However charily one should apply the word, a beautiful book, an unconditionally involving memoir for our time or any time.

Pub Date: Feb. 1, 1969

ISBN: 0375507892

Page Count: 235

Publisher: Random House

Review Posted Online: May 14, 2012

Kirkus Reviews Issue: Feb. 1, 1969

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A Churchill-ian view of native history—Ward, that is, not Winston—its facts filtered through a dense screen of ideology.

AN INDIGENOUS PEOPLES' HISTORY OF THE UNITED STATES

Custer died for your sins. And so, this book would seem to suggest, did every other native victim of colonialism.

Inducing guilt in non-native readers would seem to be the guiding idea behind Dunbar-Ortiz’s (Emerita, Ethnic Studies/California State Univ., Hayward; Blood on the Border: A Memoir of the Contra War, 2005, etc.) survey, which is hardly a new strategy. Indeed, the author says little that hasn’t been said before, but she packs a trove of ideological assumptions into nearly every page. For one thing, while “Indian” isn’t bad, since “[i]ndigenous individuals and peoples in North America on the whole do not consider ‘Indian’ a slur,” “American” is due to the fact that it’s “blatantly imperialistic.” Just so, indigenous peoples were overwhelmed by a “colonialist settler-state” (the very language broadly applied to Israelis vis-à-vis the Palestinians today) and then “displaced to fragmented reservations and economically decimated”—after, that is, having been forced to live in “concentration camps.” Were he around today, Vine Deloria Jr., the always-indignant champion of bias-puncturing in defense of native history, would disavow such tidily packaged, ready-made, reflexive language. As it is, the readers who are likely to come to this book—undergraduates, mostly, in survey courses—probably won’t question Dunbar-Ortiz’s inaccurate assertion that the military phrase “in country” derives from the military phrase “Indian country” or her insistence that all Spanish people in the New World were “gold-obsessed.” Furthermore, most readers won’t likely know that some Ancestral Pueblo (for whom Dunbar-Ortiz uses the long-abandoned term “Anasazi”) sites show evidence of cannibalism and torture, which in turn points to the inconvenient fact that North America wasn’t entirely an Eden before the arrival of Europe.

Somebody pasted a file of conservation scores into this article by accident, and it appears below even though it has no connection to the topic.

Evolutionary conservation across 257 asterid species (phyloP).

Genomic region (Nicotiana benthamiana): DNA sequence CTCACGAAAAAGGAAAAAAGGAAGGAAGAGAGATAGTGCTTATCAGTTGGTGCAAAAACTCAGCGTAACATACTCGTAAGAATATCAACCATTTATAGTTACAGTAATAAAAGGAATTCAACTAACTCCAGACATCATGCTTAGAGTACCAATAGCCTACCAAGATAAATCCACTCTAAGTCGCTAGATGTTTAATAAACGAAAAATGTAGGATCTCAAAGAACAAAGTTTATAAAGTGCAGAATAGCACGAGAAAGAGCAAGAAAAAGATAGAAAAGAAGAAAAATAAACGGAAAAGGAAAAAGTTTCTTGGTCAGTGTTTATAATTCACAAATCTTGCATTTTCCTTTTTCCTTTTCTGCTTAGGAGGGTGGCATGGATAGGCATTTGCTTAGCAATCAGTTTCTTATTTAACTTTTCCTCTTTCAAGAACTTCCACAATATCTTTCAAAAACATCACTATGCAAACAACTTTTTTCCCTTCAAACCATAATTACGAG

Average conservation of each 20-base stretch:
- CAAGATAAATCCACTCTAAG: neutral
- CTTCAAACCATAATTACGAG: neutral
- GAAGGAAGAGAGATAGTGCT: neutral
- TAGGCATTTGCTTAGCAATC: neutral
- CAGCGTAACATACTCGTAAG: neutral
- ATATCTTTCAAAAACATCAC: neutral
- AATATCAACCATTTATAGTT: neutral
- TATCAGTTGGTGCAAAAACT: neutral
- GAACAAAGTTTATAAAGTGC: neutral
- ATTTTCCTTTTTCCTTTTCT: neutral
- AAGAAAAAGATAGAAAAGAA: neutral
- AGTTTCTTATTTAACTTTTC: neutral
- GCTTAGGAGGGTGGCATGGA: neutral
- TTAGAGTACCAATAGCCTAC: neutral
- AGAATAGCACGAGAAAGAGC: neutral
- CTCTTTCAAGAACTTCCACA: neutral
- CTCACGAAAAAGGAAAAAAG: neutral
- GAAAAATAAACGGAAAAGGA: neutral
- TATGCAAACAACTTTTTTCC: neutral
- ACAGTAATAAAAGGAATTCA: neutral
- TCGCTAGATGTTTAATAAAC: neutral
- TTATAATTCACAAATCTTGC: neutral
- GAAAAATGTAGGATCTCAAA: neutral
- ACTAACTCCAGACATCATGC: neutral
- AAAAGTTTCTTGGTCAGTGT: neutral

A Churchill-ian view of native history—Ward, that is, not Winston—its facts filtered through a dense screen of ideology.

Pub Date: Sept. 16, 2014

ISBN: 978-0-8070-0040-3

Page Count: 296

Publisher: Beacon Press

Review Posted Online: Aug. 18, 2014

Kirkus Reviews Issue: Sept. 15, 2014